donald-trump-rainbow-flagAside from this he’s already uncomfortably courting the LGBTQ community saying he doesn’t want to overturn equal marriage even though his VP believes in conversion therapy, he’s emphasizing deportation of criminal illegal immigrants over those seeking work, and denouncing the hate crimes that have risen significantly since his election despite having used inflammatory language in his campaign speeches and hired an alt-right, white supremacist sympathiser as chief strategist and senior counselor. Do I think all this means there won’t be that much damage? No, there will be, but it probably means he’s more in the realm of George ‘Dubya’ Bush than Hitler  – as I’ve said, I believe he will prove to be a conservative, establishment President who will do what helps him and his pals keep making obscene amounts of money and keep most of the country dreaming of the trickle down economy while the people who will really suffer will be the ones that always have – minorities, women, the poor, and those of different sexual orientations.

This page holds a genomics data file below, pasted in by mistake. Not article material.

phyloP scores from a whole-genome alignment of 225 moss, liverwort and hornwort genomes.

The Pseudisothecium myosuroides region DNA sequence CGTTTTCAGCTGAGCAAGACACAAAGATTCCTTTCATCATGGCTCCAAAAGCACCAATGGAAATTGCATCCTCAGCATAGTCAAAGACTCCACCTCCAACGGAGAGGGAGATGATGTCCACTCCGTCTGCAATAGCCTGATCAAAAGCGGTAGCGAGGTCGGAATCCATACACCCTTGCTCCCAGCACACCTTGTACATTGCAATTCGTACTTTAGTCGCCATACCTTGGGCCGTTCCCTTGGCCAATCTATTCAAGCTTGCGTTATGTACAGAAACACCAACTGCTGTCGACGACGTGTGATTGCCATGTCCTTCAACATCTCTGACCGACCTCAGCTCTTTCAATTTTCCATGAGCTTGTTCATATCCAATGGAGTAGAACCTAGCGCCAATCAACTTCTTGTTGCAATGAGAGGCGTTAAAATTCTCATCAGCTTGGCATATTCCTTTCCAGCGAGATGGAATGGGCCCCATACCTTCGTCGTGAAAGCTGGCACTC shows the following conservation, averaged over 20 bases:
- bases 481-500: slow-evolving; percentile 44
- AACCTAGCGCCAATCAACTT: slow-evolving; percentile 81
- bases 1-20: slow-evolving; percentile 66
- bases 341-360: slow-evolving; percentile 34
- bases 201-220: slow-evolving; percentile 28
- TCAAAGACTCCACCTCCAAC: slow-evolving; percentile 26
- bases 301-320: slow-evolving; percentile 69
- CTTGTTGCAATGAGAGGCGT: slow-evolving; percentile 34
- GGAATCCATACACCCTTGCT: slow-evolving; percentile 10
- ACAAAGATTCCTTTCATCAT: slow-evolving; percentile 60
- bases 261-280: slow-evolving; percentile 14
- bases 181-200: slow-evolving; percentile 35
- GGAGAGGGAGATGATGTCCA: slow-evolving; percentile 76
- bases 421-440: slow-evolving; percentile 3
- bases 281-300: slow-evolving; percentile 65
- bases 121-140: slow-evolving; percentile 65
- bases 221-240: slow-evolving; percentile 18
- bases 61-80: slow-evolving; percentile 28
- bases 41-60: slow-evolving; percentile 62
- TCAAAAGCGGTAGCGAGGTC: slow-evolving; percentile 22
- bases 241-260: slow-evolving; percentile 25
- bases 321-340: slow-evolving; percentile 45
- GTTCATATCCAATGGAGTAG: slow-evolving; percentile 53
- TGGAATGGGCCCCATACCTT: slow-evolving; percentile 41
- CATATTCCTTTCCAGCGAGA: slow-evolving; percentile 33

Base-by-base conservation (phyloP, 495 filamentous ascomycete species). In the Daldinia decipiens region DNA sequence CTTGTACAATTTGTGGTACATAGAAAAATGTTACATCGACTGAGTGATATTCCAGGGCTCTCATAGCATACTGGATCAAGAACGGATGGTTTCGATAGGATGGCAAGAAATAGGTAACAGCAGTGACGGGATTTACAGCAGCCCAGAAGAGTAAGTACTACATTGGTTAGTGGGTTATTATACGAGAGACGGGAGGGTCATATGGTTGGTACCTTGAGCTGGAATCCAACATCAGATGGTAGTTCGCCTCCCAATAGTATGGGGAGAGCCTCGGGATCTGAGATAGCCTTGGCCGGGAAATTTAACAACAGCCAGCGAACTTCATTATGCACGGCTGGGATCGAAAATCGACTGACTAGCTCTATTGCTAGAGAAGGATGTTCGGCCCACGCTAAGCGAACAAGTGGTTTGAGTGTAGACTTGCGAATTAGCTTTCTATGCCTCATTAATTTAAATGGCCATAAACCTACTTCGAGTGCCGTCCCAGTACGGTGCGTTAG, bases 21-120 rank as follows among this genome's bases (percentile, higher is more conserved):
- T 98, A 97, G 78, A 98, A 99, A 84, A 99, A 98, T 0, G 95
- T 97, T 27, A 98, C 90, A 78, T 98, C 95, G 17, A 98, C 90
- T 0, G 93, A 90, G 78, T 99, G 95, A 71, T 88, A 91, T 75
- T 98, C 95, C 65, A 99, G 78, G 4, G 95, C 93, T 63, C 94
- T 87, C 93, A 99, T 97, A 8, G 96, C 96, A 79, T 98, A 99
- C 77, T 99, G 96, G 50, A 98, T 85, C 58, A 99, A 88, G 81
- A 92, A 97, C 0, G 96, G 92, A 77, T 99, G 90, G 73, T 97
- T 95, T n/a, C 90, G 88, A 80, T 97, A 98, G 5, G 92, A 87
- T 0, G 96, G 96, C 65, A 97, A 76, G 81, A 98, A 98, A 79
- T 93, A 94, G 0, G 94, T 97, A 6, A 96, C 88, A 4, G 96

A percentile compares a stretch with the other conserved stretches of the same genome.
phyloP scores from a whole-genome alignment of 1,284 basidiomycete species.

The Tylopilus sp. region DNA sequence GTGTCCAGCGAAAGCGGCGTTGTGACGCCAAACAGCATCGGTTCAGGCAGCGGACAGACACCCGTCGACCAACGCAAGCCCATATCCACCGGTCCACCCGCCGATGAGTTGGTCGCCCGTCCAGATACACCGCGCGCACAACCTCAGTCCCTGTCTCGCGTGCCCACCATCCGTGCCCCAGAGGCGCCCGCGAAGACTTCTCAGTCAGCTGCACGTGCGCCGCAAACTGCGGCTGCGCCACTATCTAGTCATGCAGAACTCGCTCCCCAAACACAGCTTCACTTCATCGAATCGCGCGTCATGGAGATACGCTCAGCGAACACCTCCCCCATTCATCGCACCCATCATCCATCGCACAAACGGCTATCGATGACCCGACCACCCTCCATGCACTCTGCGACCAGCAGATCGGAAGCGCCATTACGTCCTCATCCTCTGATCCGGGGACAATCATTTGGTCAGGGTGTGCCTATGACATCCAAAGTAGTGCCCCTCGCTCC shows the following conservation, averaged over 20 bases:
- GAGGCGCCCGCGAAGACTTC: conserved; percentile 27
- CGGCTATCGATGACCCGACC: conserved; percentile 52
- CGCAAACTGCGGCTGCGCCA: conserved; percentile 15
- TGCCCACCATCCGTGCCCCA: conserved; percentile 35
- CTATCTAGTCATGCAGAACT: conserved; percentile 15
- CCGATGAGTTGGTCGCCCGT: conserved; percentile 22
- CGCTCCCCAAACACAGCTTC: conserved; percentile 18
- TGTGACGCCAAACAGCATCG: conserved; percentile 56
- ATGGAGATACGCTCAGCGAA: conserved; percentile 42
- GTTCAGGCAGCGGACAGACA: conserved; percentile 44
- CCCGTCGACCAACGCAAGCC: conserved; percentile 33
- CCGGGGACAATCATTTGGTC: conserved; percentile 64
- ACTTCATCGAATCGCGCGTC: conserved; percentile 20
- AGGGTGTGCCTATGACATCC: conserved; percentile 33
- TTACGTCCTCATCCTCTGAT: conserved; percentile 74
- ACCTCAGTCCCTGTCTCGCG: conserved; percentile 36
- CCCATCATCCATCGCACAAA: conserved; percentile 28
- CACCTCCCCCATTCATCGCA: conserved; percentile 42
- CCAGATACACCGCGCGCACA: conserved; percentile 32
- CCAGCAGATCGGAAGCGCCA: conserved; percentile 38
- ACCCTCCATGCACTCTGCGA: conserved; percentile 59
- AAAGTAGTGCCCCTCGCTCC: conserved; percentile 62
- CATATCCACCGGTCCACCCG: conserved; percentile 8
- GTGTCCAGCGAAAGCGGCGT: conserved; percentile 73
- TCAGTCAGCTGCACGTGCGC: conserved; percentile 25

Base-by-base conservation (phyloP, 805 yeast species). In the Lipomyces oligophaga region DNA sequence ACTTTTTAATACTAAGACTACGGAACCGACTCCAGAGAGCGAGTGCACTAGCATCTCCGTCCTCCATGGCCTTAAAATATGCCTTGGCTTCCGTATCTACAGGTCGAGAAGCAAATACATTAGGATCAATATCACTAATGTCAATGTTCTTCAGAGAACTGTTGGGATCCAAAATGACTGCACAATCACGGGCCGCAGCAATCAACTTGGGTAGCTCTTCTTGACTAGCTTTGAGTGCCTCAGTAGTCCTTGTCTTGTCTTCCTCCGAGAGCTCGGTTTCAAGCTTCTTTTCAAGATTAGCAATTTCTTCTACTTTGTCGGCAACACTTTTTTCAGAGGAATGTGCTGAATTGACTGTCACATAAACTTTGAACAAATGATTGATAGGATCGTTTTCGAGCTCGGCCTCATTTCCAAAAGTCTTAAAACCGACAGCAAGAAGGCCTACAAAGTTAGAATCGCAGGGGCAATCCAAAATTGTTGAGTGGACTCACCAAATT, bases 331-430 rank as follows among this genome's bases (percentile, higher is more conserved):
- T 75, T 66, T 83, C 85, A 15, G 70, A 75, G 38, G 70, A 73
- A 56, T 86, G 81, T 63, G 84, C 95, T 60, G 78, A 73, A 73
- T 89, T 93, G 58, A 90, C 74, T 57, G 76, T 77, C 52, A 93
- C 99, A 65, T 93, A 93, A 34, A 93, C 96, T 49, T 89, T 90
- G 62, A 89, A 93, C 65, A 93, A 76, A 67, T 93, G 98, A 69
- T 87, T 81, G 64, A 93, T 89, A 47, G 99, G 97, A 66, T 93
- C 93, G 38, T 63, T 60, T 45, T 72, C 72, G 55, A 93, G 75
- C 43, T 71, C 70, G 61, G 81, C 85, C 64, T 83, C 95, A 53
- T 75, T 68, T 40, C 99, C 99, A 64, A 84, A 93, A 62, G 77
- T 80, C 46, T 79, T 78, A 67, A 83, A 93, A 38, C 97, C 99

It’s not me, it’s you